“A Club extending a Required Tender must, for so long as that Tender is extended, have a good faith intention to employ the player receiving the Tender at the Tender compensation level during the upcoming season,” the labor agreement says.

But it’s not altogether clear that tagging Cousins to trade him necessarily would represent a violation of the CBA. That determination would be left to an arbitrator.

The CBA says it is a violation for a team to insist, while a tender offer is outstanding, “that such a player agree to a Player Contract at a compensation level during the upcoming season below that of the Required Tender amount.” But it also says that particular provision “shall not affect any rights that a Club may have under the Player Contract or this Agreement, including but not limited to the right to terminate the contract, renegotiate the contract, or to trade the player if such termination, renegotiation, or trade is otherwise permitted by the Player Contract or this Agreement.”

There also would be a practical impediment to the Redskins tagging Cousins to trade him, however. Such a maneuver would require a degree of cooperation by Cousins that Cousins almost certainly would not provide.

It’s unlikely a team would want to trade for Cousins — and give up something meaningful in exchange for him — and then merely inherit his one-year, $34.5 million deal. That would be cumbersome to the new team’s salary cap and would provide no guarantee that Cousins would be more than a one-year rental player. Any team trading for Cousins almost certainly would want him to agree to a new contract as part of the deal.

But why would Cousins do that? Why would he cooperate to facilitate a tag-and-trade approach by the Redskins? He would be better off being on the free agent market, free to sign with the team of his choosing without the Redskins being involved. Why would he help the Redskins, especially given that it’s clear his side would regard a tag-and-trade strategy as spiteful?

The result could be a standstill. The Redskins could tag Cousins to trade him. He could refuse to sign his franchise-player deal. That would keep the Redskins from trading him, since an unsigned player cannot be traded. He could tell any team interested in signing him to an offer sheet while he’s franchise-tagged that his 2018 value is, in his view, $34.5 million. Meanwhile, Cousins would be counting against the Redskins’ salary cap, hindering their attempts to upgrade their roster.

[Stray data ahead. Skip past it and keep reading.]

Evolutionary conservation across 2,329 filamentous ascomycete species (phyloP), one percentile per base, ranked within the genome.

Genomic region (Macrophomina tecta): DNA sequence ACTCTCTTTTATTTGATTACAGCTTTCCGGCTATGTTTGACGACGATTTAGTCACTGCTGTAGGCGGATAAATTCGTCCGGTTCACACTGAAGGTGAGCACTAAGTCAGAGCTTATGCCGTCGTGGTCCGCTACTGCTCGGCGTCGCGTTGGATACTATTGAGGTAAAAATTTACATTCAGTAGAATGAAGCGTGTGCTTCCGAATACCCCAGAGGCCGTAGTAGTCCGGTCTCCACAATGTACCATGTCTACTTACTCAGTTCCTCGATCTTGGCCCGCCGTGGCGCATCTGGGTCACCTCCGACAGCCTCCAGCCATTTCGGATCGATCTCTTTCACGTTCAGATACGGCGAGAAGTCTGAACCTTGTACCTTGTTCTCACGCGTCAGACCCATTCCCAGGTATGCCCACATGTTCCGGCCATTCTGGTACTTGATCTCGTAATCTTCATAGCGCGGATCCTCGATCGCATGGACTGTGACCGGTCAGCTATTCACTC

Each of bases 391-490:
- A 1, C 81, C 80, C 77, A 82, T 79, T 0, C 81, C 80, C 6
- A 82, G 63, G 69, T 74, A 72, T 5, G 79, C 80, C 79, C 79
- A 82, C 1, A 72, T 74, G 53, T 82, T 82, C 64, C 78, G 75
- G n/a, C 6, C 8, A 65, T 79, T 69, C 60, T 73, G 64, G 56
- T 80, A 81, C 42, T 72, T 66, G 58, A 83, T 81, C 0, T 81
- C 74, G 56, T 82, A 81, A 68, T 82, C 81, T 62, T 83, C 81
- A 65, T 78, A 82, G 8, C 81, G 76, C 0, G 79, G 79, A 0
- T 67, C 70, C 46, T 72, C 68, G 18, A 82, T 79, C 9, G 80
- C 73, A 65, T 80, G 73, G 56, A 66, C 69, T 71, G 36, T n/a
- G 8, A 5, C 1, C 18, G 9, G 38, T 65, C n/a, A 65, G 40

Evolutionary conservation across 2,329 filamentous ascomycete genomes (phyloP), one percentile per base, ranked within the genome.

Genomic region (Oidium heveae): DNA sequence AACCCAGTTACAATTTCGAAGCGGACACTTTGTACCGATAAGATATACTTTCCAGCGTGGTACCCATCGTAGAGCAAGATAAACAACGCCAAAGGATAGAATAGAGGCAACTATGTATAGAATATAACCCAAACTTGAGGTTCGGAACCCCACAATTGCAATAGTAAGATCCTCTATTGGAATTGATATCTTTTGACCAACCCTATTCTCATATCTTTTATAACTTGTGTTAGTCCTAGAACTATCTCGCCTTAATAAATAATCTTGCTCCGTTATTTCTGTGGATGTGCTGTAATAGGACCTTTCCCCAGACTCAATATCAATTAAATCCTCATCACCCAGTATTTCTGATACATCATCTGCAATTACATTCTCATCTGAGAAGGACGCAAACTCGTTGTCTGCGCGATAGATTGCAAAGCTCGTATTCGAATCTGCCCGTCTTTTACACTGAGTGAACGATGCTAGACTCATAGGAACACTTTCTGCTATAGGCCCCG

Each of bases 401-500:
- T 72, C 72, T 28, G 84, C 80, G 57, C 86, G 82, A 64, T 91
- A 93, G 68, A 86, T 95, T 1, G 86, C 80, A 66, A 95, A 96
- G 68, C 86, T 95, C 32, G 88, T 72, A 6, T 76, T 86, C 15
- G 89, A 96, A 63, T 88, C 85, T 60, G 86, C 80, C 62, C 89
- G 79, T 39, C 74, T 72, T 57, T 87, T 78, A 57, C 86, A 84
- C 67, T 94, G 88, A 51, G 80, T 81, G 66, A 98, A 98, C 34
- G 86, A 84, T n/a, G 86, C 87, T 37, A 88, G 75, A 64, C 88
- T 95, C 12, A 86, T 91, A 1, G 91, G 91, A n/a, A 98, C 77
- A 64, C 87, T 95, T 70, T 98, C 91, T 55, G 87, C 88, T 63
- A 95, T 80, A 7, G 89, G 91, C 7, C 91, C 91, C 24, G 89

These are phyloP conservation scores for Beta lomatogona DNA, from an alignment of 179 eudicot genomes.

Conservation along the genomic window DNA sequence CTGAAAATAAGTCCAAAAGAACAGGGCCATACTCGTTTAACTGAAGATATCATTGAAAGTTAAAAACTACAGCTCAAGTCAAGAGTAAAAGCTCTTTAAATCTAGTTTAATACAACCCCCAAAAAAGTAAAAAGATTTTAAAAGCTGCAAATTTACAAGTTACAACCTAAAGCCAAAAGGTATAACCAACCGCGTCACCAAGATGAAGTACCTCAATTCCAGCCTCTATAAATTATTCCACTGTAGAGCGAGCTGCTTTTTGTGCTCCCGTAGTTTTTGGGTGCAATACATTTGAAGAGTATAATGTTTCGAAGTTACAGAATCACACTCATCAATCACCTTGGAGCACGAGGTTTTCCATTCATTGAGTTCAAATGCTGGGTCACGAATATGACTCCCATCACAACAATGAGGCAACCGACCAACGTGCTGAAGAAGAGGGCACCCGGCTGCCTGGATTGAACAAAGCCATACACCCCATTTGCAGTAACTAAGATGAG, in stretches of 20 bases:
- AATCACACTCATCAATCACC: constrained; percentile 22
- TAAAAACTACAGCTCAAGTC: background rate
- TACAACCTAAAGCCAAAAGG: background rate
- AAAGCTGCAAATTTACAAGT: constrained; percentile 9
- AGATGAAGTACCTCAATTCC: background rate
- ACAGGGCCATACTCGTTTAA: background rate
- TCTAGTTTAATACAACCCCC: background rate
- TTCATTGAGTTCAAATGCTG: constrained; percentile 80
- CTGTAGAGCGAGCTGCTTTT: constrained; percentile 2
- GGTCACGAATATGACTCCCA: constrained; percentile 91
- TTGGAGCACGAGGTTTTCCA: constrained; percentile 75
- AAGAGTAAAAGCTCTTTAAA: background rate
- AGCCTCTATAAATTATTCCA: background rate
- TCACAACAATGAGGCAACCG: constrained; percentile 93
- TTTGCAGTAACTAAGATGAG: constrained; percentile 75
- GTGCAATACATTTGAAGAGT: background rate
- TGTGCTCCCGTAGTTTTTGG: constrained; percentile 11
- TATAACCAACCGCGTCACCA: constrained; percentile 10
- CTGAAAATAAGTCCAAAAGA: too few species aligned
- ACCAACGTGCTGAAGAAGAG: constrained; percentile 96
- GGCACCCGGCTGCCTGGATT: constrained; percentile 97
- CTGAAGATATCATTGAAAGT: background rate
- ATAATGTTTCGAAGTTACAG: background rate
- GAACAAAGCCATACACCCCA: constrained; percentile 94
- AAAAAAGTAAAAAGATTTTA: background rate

But, for all the threats and demands Cousins and his representatives could make, so long as he is under the tag, he would remain in limbo. Who would blink first? Would Cousins sign an offer sheet that would amount to a new contract with another team — a team that would be willing to work out trade parameters with the Redskins? Or would the Redskins, in effect, surrender by rescinding Cousins’s franchise tag to get the $34.5 million off their salary cap?

If and when Cousins were to sign his franchise-player deal, his $34.5 million would become guaranteed. So even if Cousins were to sign his franchise-player deal relatively quickly, the Redskins still would face the issue of needing to work out a trade with a team that probably would want Cousins to agree to a new long-term, cap-friendlier contract.

For the Redskins, the easiest thing is to let Cousins leave in free agency, collect their future compensatory draft pick and get ready for their new era with Smith at quarterback.